Around town: Celebrating Cherokee language preservation

SAVING TSALAGI: Songwriter Kalyn Fay (Cherokee Nation, Muscogee Creek), who performs on the album Anvdvnelisgi (ᎠᏅᏛᏁᎵᏍᎩ), will perform at The Way We Speak with the World on Aug. 5. Photo courtesy of the Museum of the Cherokee Indian

The Museum of the Cherokee Indian will hold a free, two-night community event celebrating the Cherokee language at the Chief Joyce Dugan Cultural Arts Center at Cherokee Central School at 7 p.m. Friday, Aug. 4, and Saturday, Aug. 5.

The Way We Speak the World will kick off on Friday with a screening of “Dadiwonisi (ᏓᏗᏬᏂᏏ),” or “We Will Speak.” This documentary chronicles the efforts of Cherokee activists, artists and educators to save Tsalagi, the Cherokee language. Members of the film’s production team will participate in a Q&A session following the screening.

On Saturday, a Cherokee language concert will feature Cherokee Nation musicians who contributed to the 2022 compilation album Anvdvnelisgi (ᎠᏅᏛᏁᎵᏍᎩ).

The event highlights the urgency of language preservation and honors those who are working to preserve, learn and teach Tsalagi. North Carolina’s Eastern Band of Cherokee Indians estimates that only 152 of its 16,800 enrolled members fluently speak the language.

“Some context that is important to know when talking about language preservation is that at one time, our language, culture, traditions and spirituality were actively being suppressed,” says Shana Bushyhead Condill (Eastern Band of Cherokee Indians), executive director of the Museum of the Cherokee Indian. “Until the late 1970s and the passage of the American Indian Religious Freedom Act, it was illegal for Native people to practice ceremony. I think it’s important to note that’s within my lifetime.

My grandfather Robert Bushyhead was punished for speaking Cherokee and made a conscious decision not to teach his children, including my father, in order to protect them from what he suffered. All of us in that situation are what is known as second-language speakers because Cherokee is not our first language.”

In the 1980s, Condill’s grandfather realized the dangers of losing the language and worked with other tribal members to develop curricula to teach in schools. Now the Eastern Band of Cherokee Indians has an immersion school, as well as a council of first-language speakers who maintain the language by consensus and collect oral histories developed by language specialists. Cherokee Central School also has a strong Tsalagi program.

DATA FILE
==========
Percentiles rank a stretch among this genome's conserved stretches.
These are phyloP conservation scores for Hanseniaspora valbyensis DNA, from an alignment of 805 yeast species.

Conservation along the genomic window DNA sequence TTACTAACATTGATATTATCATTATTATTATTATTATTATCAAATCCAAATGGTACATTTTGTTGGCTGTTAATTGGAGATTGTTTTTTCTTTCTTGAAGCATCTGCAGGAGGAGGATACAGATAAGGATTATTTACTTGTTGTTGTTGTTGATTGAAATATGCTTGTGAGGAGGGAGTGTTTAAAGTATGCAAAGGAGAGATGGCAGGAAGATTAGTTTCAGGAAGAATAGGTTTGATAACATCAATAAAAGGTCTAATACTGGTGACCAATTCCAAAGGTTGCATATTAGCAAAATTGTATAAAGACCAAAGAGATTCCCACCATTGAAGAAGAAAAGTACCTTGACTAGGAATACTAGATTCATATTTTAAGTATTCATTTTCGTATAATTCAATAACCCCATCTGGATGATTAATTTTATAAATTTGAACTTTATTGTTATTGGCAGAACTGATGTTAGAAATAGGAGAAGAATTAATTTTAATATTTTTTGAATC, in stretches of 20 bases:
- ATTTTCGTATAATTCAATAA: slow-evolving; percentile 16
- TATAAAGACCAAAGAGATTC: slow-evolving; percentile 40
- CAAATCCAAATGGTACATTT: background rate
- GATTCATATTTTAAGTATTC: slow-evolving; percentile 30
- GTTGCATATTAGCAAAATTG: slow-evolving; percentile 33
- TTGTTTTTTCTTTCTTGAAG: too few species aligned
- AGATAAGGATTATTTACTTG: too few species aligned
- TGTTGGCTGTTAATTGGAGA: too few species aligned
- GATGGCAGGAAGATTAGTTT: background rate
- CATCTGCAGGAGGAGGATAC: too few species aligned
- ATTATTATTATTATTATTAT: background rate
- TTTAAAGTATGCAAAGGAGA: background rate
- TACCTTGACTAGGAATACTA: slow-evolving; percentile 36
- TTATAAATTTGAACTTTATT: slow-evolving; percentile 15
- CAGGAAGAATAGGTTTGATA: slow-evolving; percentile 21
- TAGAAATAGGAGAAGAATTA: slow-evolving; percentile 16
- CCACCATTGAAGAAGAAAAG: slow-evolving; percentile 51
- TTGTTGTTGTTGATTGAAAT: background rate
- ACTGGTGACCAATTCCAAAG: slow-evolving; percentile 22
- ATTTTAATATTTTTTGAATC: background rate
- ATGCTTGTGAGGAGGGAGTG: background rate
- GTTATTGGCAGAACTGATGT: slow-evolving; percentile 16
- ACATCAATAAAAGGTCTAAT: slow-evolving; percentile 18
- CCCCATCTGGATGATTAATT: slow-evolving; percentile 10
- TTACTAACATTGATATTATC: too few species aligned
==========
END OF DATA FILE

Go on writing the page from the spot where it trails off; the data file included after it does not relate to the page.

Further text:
“Through oral traditions, our Cherokee culture has been able to survive for millions of years,” says Shennelle Feather (Eastern Band of Cherokee Indians, Diné, Lakota), education program manager at the museum, in a press release. “This event is honoring our language through film and music — two modern ways of sharing stories — and proves that we are still using oral history to teach the world and remind ourselves that we are still here. That our language is not dead, it is living, it is and can evolve just like the people who speak it and have spoken it since time immemorial.”

Cherokee Central School is at 86 Elk Crossing Lane in Cherokee. Registration is required for the event. For more information, visit

Chef Moss, artist

Many recognize Elliott Moss as a chef but may be surprised to hear he considers himself an artist first.

On Friday, Aug. 4, 5-7 p.m., Moss’ art can be viewed during an opening event for his art show at Harvest Records. The show will consist mostly of watercolors, with some pencil and ink drawings, comic book-related art and photography.

“It’s a collection of things I’ve doodled or drawn or painted over the past year and a half,” says Moss. “It’s inspirations just from everyday life, like anything, or nothing in particular — it’s just whatever you see.”

Moss says he took an interest in art at a very young age. “I took every art class that was available, first through 12th grade. I gave up the dream of being a visual artist a long time ago, [thinking] there’s no way I could make a living doing that. But I’ve always kind of dabbled with media arts.”

This will be Moss’ first official art show in close to 20 years, since he shared a studio in Columbia, S.C. He says he picked up art again when he stopped drinking alcohol three years ago and was trying to find hobbies that would “give me something to do and keep my mind off things.” He used to live across the street from Harvest Records, and he reached out to the owners in January about putting together a show.